And He was saying to them, ‘The harvest is plentiful, but the laborers are few; therefore beseech the Lord of the harvest to send out laborers into His harvest.’

Luke 10:2 NASB

Indeed, all of those things that cause me to feel discouraged are evidence of a vast, rich, ripe harvest longing to be gathered. And, just as Jesus sent His disciples into the world to share His Word, so He sends me and each of us who follow Him.

Like many of you reading this, much of the field in which I find myself is my workplace. And, like most workplaces, we have rules about what we can and cannot say. Even so, God gives me a new opportunity every day to go into that field and reap His harvest. How can we reap while complying with the rules of conduct each of our employers have implemented? Here are three things each of us can do today in our respective harvest fields:

  • Take God’s Word with you. I’m not talking about walking around the office with your Bible tucked under your arm. I’m talking about carrying God’s Word in your heart and in your mind. Take today’s verse for example. How different might your day look if you memorized this verse and repeated it to yourself as you walk around your workplace, attend meetings, take calls, compose emails and perform your other daily tasks? Might you see your coworkers and colleagues from a different perspective? I work with a group of really wonderful people, many of whom I have no idea where they stand with God. I would hate for my behavior to dishonor Christ to the extent that a non-believer becomes more entrenched in his non-belief. Rather, I want to be salt and light in my workplace as evidenced by my conduct, trusting that God will use that to His glory and as an implement through which His harvest yield may be increased. Carrying God’s Word in my heart and on my mind helps me keep that salt & light perspective.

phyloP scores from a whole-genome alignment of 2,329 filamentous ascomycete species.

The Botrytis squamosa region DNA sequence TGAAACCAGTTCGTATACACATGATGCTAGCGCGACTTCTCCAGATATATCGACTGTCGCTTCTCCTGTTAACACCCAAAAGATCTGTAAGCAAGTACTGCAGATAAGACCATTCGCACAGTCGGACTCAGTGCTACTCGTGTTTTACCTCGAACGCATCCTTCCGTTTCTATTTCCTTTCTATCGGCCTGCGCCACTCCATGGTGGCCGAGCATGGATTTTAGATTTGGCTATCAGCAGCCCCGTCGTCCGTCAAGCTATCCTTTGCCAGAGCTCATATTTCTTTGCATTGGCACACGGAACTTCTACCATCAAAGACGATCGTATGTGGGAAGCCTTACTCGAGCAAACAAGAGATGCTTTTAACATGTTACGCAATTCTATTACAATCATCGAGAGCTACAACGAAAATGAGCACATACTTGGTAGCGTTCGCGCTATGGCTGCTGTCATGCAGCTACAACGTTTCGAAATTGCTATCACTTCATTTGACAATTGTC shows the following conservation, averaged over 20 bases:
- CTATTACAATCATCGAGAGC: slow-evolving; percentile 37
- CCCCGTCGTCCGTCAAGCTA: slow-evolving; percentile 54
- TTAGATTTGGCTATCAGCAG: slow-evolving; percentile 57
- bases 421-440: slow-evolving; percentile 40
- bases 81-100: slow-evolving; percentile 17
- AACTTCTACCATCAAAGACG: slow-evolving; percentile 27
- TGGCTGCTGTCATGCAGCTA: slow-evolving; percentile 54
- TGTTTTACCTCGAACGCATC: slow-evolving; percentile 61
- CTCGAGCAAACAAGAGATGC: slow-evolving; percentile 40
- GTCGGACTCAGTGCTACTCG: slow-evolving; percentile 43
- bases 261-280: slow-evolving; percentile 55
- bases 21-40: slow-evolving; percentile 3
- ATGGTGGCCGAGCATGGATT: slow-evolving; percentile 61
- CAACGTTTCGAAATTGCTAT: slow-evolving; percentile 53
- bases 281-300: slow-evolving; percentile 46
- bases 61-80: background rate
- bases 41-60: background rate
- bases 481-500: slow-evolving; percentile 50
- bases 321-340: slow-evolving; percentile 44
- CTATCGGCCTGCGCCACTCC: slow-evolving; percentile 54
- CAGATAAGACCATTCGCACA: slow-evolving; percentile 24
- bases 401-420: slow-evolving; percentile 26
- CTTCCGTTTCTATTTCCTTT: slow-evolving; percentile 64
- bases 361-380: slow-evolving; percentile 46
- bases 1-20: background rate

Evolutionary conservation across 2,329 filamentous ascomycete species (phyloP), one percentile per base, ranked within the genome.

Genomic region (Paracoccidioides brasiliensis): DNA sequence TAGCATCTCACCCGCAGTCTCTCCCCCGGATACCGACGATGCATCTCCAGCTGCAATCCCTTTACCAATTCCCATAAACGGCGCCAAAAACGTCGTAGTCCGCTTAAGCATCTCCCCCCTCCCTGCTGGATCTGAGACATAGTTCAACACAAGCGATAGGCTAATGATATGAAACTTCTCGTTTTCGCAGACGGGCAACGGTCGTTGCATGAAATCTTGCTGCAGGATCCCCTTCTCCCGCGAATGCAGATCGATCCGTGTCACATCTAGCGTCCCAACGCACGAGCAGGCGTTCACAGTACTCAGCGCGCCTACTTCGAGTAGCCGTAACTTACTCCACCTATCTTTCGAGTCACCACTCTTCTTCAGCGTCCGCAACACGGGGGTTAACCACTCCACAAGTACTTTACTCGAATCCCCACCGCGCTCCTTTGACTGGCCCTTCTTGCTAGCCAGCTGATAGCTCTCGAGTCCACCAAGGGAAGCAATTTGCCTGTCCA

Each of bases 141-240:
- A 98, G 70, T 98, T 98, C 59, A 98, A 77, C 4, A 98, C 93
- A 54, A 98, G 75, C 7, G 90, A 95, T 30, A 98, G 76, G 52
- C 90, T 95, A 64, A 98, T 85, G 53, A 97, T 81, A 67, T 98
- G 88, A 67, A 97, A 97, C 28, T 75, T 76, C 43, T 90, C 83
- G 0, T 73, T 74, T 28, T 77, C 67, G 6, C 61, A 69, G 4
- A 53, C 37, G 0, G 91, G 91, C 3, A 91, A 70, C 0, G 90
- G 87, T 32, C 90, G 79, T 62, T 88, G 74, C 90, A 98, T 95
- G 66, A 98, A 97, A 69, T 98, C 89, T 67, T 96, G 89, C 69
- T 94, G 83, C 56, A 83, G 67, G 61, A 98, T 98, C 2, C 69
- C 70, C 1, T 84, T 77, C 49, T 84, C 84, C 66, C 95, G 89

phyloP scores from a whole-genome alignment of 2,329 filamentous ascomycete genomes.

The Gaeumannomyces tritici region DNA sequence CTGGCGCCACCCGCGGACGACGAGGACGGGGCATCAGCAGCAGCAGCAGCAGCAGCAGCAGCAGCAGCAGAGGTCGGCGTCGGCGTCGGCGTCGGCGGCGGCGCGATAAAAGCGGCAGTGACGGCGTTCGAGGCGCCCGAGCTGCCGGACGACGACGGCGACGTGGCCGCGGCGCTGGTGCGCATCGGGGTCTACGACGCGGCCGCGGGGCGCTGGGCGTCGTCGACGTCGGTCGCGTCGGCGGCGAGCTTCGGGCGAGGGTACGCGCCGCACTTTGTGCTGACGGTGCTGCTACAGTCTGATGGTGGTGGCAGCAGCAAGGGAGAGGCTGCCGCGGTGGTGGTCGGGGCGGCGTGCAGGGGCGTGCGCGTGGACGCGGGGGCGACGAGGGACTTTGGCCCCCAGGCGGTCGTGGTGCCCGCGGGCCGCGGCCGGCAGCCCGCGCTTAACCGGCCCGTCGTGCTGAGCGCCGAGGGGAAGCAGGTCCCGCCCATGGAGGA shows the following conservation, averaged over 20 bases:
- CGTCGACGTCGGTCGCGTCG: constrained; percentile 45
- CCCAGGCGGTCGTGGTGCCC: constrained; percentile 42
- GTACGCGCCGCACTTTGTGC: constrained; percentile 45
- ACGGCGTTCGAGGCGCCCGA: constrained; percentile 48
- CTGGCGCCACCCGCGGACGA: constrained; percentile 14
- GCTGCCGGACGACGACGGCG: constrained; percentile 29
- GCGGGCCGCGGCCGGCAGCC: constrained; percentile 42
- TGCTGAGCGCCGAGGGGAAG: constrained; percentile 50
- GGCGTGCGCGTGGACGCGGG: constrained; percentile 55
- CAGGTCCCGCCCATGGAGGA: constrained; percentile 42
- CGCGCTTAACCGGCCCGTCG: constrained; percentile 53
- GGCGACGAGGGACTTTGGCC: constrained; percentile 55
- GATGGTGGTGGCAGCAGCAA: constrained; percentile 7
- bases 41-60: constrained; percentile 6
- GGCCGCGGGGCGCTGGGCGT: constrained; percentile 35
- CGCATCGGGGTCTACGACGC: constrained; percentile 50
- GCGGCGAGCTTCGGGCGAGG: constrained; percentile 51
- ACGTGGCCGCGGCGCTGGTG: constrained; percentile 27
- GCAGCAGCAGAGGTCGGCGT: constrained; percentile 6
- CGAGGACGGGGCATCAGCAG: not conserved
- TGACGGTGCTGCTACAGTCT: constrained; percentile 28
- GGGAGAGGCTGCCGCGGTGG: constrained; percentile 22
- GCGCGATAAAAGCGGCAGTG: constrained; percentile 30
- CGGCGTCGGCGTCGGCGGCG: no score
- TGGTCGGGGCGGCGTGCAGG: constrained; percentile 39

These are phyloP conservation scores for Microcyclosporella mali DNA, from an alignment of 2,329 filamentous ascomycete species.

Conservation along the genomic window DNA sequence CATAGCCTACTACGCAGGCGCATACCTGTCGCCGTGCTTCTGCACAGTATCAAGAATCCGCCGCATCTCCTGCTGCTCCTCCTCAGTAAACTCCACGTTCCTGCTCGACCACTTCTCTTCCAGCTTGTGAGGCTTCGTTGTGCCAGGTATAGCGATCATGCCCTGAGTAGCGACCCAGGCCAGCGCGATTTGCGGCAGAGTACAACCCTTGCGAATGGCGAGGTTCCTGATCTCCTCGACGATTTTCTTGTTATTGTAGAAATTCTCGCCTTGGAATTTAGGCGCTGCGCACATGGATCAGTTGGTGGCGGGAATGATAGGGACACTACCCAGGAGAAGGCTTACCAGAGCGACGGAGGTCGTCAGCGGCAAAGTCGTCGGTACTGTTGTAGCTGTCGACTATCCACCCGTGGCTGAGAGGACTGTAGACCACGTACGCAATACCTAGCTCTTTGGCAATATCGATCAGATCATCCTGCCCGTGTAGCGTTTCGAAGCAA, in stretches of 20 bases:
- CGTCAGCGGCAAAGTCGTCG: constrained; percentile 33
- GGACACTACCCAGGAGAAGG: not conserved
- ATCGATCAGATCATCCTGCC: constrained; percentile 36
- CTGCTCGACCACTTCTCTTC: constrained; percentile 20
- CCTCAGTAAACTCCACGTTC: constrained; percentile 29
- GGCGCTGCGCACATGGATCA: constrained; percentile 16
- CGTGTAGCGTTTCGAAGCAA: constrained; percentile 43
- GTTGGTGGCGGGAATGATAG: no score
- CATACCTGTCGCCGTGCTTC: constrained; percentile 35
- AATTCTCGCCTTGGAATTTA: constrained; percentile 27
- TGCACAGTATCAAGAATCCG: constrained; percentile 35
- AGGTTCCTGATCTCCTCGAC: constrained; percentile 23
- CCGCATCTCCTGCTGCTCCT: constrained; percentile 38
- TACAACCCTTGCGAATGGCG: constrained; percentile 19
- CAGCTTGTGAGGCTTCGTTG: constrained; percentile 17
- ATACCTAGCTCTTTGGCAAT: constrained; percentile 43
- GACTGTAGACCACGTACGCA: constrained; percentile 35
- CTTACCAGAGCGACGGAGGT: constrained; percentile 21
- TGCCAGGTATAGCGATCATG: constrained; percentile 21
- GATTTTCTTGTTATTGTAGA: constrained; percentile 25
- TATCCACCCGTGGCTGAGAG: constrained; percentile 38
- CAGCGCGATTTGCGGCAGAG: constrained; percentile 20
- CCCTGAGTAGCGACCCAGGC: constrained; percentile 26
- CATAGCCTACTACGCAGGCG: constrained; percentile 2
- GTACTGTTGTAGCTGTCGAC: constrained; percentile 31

• Take a prayer break. “Yeah, right,” you might say. I’m busy, but I try to take a few minutes several times a day to talk to God. I find this very grounding. Sometimes I take a walk. People I pass by have no idea that I’m speaking with the Lord, seeking wisdom, clearing my mind, or asking guidance about a problem or issue that has come up. Sometimes I sit at my desk and say a quick prayer, just a few seconds, to refocus and reground. I take a brief moment to pray before each meeting, asking God to guard my thoughts and mind my words. Every once in awhile, I walk over to our in-office Starbucks, grab a cup of coffee and sit in one of the comfy chairs looking outside as I talk with the Lord. These quick prayers help me break through the blur of a busy day while helping me stay focused on what God wants me to do.
  • Be available. Several years ago, a coworker told me she felt I was unapproachable. She told me that I’d get a look of annoyance on my face when she appeared at my office door. She said I seemed to resent being interrupted. I was horrified, as I’ve always considered myself to be a good “people person”. My expression was communicating a message that I had absolutely no intention of conveying. I thanked her profusely for telling me and I’ve never forgotten the important insight on myself that she gave me. If we are perceived as unapproachable, uncaring or unconcerned – if we believers are so focused on our daily tasks that we are unavailable to those around us – our harvest work is impaired. Our salt and light become bland and dim. Be available to those around you. Ask questions and be genuinely interested in what people have to say. You may be surprised at some of the doors that may open.

As I write this, I’m excited to head to my office. Today is a day stacked with meetings. I have a full email in-box. I have an abundance of opportunities to serve my employer, my coworkers, and my God. Indeed, the harvest is plentiful and I feel up to the task. Time to get to work.

Soli DEO Gloria!

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(c) workisministry.com